What is AP Economics?
So you’ve read our guide to the AP tests and you’ve decided to pursue AP Economics. An excellent choice! The College Board offers two separate AP classes in college level Economics: Microeconomics and Macroeconomics. Each of these is a semester-long high school course. Because these two AP exams are offered on different testing dates, students can take both tests in the same year.
Both the AP Microeconomics and AP Macroeconomics exams use the same format. Part 1 consists of 60 multiple choice questions, which the test taker has 70 minutes to complete. Part 2 consists of 3 free-response questions, which the test taker has 1 hour to complete. Section 1 is worth 2/3 of the final grade, and Section 2 is worth 1/3.
What material do the exams cover?
In Macroeconomics, students must be familiar with large-scale economic concepts. This includes supply and demand, trade, and opportunity cost. Students must also be familiar with fiscal and monetary policy and how these two policies affect an economic system. Students will also want to have some basic knowledge about the financial sector of the economy. Finally, the exam tests a student’s knowledge of how currencies work. You’ll want to know about fixed vs floating currencies, how countries affect their currencies, and how these policies can affect GDP.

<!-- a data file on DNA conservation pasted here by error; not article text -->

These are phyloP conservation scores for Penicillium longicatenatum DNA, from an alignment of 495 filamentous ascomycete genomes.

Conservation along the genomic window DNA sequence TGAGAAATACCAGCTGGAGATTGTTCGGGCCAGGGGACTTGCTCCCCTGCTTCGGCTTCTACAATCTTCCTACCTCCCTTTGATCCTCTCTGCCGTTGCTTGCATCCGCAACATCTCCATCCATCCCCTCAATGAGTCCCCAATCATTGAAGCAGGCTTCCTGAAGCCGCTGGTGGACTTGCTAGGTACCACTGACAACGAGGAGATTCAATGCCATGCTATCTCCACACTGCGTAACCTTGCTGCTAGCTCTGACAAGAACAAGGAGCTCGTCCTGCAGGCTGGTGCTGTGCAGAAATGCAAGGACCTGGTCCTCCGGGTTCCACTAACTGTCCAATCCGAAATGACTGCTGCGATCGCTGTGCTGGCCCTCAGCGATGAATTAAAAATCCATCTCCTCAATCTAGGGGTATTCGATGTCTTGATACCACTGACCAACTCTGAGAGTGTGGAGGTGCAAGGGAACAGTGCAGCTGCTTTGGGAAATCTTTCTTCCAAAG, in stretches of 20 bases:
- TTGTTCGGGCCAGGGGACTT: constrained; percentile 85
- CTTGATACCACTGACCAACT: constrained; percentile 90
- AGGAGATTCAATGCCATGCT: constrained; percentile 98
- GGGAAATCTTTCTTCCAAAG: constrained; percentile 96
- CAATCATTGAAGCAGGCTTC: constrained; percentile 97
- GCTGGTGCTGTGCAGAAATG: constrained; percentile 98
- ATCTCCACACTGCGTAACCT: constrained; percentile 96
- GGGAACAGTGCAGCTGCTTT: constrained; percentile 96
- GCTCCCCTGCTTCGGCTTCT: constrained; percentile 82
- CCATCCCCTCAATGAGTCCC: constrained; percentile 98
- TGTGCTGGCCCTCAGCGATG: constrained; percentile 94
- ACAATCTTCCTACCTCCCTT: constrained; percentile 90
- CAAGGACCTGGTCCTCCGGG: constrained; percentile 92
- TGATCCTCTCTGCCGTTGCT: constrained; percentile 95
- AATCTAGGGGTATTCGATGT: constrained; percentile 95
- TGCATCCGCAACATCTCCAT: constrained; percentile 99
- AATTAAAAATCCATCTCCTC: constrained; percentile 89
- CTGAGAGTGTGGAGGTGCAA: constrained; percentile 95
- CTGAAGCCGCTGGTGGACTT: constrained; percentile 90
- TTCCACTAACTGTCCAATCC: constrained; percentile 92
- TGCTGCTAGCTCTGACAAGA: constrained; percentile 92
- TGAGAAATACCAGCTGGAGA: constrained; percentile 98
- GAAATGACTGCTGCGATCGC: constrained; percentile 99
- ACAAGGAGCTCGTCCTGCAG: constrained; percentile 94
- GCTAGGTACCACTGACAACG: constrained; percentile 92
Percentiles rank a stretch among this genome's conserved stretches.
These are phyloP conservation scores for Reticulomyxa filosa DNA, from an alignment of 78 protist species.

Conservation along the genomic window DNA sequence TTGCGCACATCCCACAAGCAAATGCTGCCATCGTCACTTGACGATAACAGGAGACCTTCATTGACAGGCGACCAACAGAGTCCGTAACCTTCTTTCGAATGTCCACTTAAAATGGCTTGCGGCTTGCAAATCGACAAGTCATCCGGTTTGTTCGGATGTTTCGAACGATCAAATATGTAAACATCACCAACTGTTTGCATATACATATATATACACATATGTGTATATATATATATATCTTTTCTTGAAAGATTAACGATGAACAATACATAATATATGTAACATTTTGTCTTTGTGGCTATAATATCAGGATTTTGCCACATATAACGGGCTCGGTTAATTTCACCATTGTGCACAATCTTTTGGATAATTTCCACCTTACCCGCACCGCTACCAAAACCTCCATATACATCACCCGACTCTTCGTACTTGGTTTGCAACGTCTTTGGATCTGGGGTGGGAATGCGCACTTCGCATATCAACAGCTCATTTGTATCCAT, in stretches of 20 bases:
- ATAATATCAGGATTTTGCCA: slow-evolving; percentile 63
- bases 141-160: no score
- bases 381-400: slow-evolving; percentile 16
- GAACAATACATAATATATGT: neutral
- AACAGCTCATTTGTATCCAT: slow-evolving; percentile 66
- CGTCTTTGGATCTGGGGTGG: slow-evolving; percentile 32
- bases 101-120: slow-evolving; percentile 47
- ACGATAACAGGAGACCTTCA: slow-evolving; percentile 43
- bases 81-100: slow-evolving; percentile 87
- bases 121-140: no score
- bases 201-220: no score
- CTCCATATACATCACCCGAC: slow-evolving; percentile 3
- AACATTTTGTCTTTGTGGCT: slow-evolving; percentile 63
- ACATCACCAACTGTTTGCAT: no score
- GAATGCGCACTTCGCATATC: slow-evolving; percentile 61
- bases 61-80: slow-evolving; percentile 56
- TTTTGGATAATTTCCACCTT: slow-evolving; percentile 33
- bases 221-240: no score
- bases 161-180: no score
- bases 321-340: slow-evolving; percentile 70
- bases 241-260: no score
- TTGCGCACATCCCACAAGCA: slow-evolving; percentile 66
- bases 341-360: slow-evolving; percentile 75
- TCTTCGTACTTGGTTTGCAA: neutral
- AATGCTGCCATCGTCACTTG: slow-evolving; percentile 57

Similarly, the AP Microeconomics exam tests a student on economic events at the level of firms and individuals. The exam covers the production methods and cost models of both competitive markets and monopolies, along with some other type of firms. Students will need to have a strong understanding of how price, cost, and revenue all relate to one another.
Like in the AP Macro course, AP Micro students also need to know the basics of supply and demand. Beyond this, however, students will also want to understand “market failures” and how the government tries to fix them. Finally, topics involving labor and the fair distribution of wealth also appear on the Microeconomics exam.
Notably, neither Advanced Placement exam is particularly math heavy, and you won’t need high-level math skills to score a 5.
If you need a refresher on all things AP, check out our Ultimate Guide here!